The mistake people make in trying to use technical analysis is that they assume that somehow a chart magically alerts the follower as to when to buy or sell. That is simply wishful thinking. What technical analysis does is give us a picture of investors’ psychology. Taken a step further, a good technical analyst (more likely a good computer program) can tell that when investors’ psychology is at a certain point as measured by a technical indicator, the market,
more often than not
, reacts in a given way.
But we humans are fickle. Sometimes when we are depressed we react by eating a gallon of ice cream. Other times, by going to the gym and getting the endorphins going. But what a technical analysis–or Google
–would do is know that more often than not we choose one activity over the other.
Facebook reacts by placing ads for Ben and Jerry’s on your Facebook page. A technical investor reacts by buying or selling a security based on the history of an indicator. Not that either are right all the time, but if applied consistently, in theory, both Facebook and the investor can potentially take advantage of human behavior patterns.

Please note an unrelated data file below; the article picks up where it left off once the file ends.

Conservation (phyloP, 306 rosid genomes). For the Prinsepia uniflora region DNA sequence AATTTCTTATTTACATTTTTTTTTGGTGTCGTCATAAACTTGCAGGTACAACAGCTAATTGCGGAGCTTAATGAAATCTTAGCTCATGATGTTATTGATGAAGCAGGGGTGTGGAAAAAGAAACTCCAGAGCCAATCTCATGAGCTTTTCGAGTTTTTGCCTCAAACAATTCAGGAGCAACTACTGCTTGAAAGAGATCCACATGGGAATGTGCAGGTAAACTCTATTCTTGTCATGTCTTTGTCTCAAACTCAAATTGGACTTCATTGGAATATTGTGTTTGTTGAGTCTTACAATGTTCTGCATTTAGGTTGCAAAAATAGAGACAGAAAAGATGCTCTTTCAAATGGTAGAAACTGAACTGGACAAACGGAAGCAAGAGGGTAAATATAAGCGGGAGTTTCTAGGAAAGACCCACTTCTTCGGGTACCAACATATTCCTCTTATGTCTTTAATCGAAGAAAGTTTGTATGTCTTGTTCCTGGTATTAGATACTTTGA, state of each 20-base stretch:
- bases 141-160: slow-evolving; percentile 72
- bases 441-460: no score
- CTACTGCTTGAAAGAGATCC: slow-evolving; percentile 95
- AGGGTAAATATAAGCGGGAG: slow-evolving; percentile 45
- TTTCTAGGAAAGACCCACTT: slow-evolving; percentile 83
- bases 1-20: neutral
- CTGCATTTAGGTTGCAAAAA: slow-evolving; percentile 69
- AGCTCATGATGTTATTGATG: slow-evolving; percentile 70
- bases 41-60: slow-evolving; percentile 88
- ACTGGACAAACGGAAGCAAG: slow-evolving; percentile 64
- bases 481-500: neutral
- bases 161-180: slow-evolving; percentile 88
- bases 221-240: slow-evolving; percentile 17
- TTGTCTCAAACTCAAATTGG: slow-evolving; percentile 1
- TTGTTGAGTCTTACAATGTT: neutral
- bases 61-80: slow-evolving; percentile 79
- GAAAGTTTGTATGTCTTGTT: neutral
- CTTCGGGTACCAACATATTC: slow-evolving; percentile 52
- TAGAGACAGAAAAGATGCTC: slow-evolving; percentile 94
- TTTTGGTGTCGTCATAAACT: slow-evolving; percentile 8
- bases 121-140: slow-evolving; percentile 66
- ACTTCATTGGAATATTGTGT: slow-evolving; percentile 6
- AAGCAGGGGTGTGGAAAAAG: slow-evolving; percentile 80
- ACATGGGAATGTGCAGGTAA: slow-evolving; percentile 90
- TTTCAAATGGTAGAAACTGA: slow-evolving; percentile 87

I bring this up because I saw two interesting patterns this morning as I was looking over the carnage from last week. The first is for Prospect Capital Corp. (
), a business development company. A little background. Business development companies (BDCs) help small companies in early stages of development (similar to venture capital firms).
They have been around in the US since 1980 when Congress amended the Investment Company Act of 1940. The amendment essentially gave individual investors the opportunity to invest in a publicly-traded private-equity firm. The tax structure is similar to a real estate investment trust (REIT), in that if the company meets certain requirements, it pays little income tax. However, the company then must return a minimum of 90% of taxable income as dividends.